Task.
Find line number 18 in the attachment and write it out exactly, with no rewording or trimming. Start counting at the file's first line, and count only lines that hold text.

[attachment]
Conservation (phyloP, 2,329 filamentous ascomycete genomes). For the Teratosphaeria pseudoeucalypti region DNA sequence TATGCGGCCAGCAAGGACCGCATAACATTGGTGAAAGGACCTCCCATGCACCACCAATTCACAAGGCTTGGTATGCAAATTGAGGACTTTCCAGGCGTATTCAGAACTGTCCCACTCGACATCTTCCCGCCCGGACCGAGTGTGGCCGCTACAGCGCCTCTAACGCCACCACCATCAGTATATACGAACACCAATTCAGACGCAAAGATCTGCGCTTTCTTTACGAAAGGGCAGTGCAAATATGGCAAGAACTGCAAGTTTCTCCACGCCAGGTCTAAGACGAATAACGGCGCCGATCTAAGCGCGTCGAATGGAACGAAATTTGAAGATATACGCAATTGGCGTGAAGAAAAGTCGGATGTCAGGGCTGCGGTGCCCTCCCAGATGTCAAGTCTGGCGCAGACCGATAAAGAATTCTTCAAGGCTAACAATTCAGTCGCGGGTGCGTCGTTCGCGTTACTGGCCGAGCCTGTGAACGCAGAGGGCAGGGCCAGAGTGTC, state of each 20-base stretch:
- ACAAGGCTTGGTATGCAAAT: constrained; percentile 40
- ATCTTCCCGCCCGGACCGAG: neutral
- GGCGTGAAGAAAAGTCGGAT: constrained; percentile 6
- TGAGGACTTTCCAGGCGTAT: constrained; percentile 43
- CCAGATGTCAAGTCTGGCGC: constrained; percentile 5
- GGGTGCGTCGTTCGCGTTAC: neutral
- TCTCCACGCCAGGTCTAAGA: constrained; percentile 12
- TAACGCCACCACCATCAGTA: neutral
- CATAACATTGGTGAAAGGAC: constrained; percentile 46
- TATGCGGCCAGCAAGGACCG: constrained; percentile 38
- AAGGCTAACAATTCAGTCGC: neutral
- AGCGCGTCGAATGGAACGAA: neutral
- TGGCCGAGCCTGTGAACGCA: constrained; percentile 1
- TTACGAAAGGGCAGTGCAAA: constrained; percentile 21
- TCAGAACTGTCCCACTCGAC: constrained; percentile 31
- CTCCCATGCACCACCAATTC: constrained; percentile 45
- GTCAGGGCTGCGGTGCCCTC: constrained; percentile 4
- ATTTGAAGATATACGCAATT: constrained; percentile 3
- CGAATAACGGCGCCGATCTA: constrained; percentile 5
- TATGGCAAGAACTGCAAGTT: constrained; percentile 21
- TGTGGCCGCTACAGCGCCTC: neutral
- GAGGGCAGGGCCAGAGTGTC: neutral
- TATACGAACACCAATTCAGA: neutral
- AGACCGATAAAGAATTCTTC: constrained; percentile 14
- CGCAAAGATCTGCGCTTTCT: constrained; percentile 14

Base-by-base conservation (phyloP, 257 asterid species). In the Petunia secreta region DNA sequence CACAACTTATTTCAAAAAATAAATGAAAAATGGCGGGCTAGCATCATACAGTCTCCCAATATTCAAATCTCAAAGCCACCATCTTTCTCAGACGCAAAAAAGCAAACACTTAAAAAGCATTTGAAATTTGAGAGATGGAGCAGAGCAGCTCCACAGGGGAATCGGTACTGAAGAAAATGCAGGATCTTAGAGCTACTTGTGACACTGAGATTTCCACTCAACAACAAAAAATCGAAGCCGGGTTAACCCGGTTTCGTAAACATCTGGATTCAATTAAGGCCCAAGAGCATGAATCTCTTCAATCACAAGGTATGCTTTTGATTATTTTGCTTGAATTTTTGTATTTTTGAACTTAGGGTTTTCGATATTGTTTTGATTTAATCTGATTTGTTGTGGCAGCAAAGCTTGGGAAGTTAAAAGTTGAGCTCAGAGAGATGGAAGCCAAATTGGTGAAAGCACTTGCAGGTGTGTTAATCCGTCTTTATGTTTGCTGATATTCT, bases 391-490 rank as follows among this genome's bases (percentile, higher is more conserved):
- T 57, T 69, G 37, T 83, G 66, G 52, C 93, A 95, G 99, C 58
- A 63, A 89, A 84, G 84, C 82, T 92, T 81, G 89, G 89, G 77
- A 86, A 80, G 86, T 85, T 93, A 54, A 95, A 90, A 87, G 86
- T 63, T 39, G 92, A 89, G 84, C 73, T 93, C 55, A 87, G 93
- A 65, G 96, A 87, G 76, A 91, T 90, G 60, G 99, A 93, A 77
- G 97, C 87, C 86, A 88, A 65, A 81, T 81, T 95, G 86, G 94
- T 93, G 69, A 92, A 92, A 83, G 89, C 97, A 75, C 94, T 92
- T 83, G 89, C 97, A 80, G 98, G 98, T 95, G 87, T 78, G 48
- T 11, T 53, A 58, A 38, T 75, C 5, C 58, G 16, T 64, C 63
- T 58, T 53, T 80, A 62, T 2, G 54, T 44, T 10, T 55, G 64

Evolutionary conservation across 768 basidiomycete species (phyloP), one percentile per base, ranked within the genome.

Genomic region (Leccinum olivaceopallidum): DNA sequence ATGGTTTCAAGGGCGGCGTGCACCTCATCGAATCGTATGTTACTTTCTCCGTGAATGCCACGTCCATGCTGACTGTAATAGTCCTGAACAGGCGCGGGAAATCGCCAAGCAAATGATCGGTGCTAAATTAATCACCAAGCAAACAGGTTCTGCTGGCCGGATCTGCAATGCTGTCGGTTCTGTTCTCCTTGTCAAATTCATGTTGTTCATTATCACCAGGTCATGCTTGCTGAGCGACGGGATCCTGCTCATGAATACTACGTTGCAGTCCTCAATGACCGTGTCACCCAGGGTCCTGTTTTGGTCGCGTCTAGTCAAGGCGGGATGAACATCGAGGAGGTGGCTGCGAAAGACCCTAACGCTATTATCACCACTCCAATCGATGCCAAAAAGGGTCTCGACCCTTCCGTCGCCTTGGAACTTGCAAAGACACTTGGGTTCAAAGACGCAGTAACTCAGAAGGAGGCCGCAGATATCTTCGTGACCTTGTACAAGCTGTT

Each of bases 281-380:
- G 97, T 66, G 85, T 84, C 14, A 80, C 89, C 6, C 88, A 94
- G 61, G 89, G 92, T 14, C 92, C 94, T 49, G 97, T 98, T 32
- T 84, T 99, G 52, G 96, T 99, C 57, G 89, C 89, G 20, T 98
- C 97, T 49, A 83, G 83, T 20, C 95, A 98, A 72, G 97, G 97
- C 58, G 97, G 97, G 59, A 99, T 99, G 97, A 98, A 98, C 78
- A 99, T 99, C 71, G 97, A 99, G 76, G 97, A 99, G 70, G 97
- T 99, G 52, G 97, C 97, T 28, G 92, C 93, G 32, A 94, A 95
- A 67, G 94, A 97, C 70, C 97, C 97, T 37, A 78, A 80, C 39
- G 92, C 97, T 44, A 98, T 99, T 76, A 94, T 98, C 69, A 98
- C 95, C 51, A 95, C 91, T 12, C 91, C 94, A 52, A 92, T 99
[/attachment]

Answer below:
- GTCAGGGCTGCGGTGCCCTC: constrained; percentile 4